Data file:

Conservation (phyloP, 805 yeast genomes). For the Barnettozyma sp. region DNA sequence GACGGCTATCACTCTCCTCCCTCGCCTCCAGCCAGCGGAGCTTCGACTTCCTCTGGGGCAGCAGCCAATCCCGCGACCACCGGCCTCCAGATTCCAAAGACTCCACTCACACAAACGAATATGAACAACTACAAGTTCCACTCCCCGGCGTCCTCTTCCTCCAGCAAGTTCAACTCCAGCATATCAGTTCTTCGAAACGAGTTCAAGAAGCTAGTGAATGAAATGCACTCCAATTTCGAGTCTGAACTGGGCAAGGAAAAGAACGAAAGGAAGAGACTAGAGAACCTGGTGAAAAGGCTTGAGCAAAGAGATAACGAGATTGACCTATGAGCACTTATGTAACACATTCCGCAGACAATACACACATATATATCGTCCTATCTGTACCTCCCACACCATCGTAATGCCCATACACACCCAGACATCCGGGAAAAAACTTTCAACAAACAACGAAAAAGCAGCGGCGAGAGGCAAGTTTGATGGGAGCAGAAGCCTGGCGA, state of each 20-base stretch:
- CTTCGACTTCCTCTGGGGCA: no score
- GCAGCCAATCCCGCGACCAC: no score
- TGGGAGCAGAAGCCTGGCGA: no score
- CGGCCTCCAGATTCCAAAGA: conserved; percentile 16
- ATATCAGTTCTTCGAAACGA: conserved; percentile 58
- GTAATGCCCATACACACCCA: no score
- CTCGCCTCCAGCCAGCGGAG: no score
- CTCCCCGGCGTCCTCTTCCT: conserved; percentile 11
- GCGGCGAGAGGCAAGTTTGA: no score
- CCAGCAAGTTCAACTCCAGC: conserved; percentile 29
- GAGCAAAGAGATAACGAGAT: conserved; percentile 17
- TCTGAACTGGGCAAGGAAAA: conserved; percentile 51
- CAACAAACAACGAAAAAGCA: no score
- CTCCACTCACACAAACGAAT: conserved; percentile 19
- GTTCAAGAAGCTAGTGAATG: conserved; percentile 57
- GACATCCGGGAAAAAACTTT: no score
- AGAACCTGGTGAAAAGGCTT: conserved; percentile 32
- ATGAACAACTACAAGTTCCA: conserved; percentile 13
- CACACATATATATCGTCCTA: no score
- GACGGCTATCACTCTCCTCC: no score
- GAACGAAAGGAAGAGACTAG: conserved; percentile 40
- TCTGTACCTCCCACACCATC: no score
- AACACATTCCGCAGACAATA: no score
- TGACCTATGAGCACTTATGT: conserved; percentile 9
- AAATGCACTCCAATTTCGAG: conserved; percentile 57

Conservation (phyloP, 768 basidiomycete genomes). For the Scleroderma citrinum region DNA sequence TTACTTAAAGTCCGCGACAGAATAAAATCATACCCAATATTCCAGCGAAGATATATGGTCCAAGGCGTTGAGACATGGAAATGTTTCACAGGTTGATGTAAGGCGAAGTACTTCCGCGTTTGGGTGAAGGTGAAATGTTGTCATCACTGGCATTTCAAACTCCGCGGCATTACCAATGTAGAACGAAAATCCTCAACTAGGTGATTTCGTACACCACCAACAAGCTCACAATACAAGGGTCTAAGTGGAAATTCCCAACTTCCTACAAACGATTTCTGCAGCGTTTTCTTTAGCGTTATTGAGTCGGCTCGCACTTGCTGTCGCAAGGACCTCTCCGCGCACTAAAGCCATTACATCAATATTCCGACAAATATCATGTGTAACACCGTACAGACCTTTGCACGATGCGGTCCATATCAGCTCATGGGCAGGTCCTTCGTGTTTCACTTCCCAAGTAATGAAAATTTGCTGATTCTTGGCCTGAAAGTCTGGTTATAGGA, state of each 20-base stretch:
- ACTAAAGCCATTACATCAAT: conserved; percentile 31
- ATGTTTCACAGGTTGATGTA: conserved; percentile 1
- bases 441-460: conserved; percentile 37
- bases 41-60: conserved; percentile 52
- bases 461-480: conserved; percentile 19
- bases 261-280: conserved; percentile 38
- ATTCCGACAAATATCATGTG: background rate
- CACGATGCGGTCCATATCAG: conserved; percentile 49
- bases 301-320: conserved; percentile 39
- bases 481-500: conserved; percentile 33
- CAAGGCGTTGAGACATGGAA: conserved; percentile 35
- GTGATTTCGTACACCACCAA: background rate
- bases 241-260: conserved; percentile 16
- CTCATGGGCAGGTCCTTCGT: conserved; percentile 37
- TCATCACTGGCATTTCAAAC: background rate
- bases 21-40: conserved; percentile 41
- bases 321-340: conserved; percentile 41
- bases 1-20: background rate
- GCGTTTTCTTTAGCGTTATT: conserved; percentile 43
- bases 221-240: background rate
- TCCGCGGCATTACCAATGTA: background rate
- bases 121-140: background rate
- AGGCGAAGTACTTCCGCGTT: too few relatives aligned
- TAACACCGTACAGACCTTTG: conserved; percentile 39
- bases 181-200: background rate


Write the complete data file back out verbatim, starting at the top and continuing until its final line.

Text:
Conservation (phyloP, 805 yeast genomes). For the Barnettozyma sp. region DNA sequence GACGGCTATCACTCTCCTCCCTCGCCTCCAGCCAGCGGAGCTTCGACTTCCTCTGGGGCAGCAGCCAATCCCGCGACCACCGGCCTCCAGATTCCAAAGACTCCACTCACACAAACGAATATGAACAACTACAAGTTCCACTCCCCGGCGTCCTCTTCCTCCAGCAAGTTCAACTCCAGCATATCAGTTCTTCGAAACGAGTTCAAGAAGCTAGTGAATGAAATGCACTCCAATTTCGAGTCTGAACTGGGCAAGGAAAAGAACGAAAGGAAGAGACTAGAGAACCTGGTGAAAAGGCTTGAGCAAAGAGATAACGAGATTGACCTATGAGCACTTATGTAACACATTCCGCAGACAATACACACATATATATCGTCCTATCTGTACCTCCCACACCATCGTAATGCCCATACACACCCAGACATCCGGGAAAAAACTTTCAACAAACAACGAAAAAGCAGCGGCGAGAGGCAAGTTTGATGGGAGCAGAAGCCTGGCGA, state of each 20-base stretch:
- CTTCGACTTCCTCTGGGGCA: no score
- GCAGCCAATCCCGCGACCAC: no score
- TGGGAGCAGAAGCCTGGCGA: no score
- CGGCCTCCAGATTCCAAAGA: conserved; percentile 16
- ATATCAGTTCTTCGAAACGA: conserved; percentile 58
- GTAATGCCCATACACACCCA: no score
- CTCGCCTCCAGCCAGCGGAG: no score
- CTCCCCGGCGTCCTCTTCCT: conserved; percentile 11
- GCGGCGAGAGGCAAGTTTGA: no score
- CCAGCAAGTTCAACTCCAGC: conserved; percentile 29
- GAGCAAAGAGATAACGAGAT: conserved; percentile 17
- TCTGAACTGGGCAAGGAAAA: conserved; percentile 51
- CAACAAACAACGAAAAAGCA: no score
- CTCCACTCACACAAACGAAT: conserved; percentile 19
- GTTCAAGAAGCTAGTGAATG: conserved; percentile 57
- GACATCCGGGAAAAAACTTT: no score
- AGAACCTGGTGAAAAGGCTT: conserved; percentile 32
- ATGAACAACTACAAGTTCCA: conserved; percentile 13
- CACACATATATATCGTCCTA: no score
- GACGGCTATCACTCTCCTCC: no score
- GAACGAAAGGAAGAGACTAG: conserved; percentile 40
- TCTGTACCTCCCACACCATC: no score
- AACACATTCCGCAGACAATA: no score
- TGACCTATGAGCACTTATGT: conserved; percentile 9
- AAATGCACTCCAATTTCGAG: conserved; percentile 57

Conservation (phyloP, 768 basidiomycete genomes). For the Scleroderma citrinum region DNA sequence TTACTTAAAGTCCGCGACAGAATAAAATCATACCCAATATTCCAGCGAAGATATATGGTCCAAGGCGTTGAGACATGGAAATGTTTCACAGGTTGATGTAAGGCGAAGTACTTCCGCGTTTGGGTGAAGGTGAAATGTTGTCATCACTGGCATTTCAAACTCCGCGGCATTACCAATGTAGAACGAAAATCCTCAACTAGGTGATTTCGTACACCACCAACAAGCTCACAATACAAGGGTCTAAGTGGAAATTCCCAACTTCCTACAAACGATTTCTGCAGCGTTTTCTTTAGCGTTATTGAGTCGGCTCGCACTTGCTGTCGCAAGGACCTCTCCGCGCACTAAAGCCATTACATCAATATTCCGACAAATATCATGTGTAACACCGTACAGACCTTTGCACGATGCGGTCCATATCAGCTCATGGGCAGGTCCTTCGTGTTTCACTTCCCAAGTAATGAAAATTTGCTGATTCTTGGCCTGAAAGTCTGGTTATAGGA, state of each 20-base stretch:
- ACTAAAGCCATTACATCAAT: conserved; percentile 31
- ATGTTTCACAGGTTGATGTA: conserved; percentile 1
- bases 441-460: conserved; percentile 37
- bases 41-60: conserved; percentile 52
- bases 461-480: conserved; percentile 19
- bases 261-280: conserved; percentile 38
- ATTCCGACAAATATCATGTG: background rate
- CACGATGCGGTCCATATCAG: conserved; percentile 49
- bases 301-320: conserved; percentile 39
- bases 481-500: conserved; percentile 33
- CAAGGCGTTGAGACATGGAA: conserved; percentile 35
- GTGATTTCGTACACCACCAA: background rate
- bases 241-260: conserved; percentile 16
- CTCATGGGCAGGTCCTTCGT: conserved; percentile 37
- TCATCACTGGCATTTCAAAC: background rate
- bases 21-40: conserved; percentile 41
- bases 321-340: conserved; percentile 41
- bases 1-20: background rate
- GCGTTTTCTTTAGCGTTATT: conserved; percentile 43
- bases 221-240: background rate
- TCCGCGGCATTACCAATGTA: background rate
- bases 121-140: background rate
- AGGCGAAGTACTTCCGCGTT: too few relatives aligned
- TAACACCGTACAGACCTTTG: conserved; percentile 39
- bases 181-200: background rate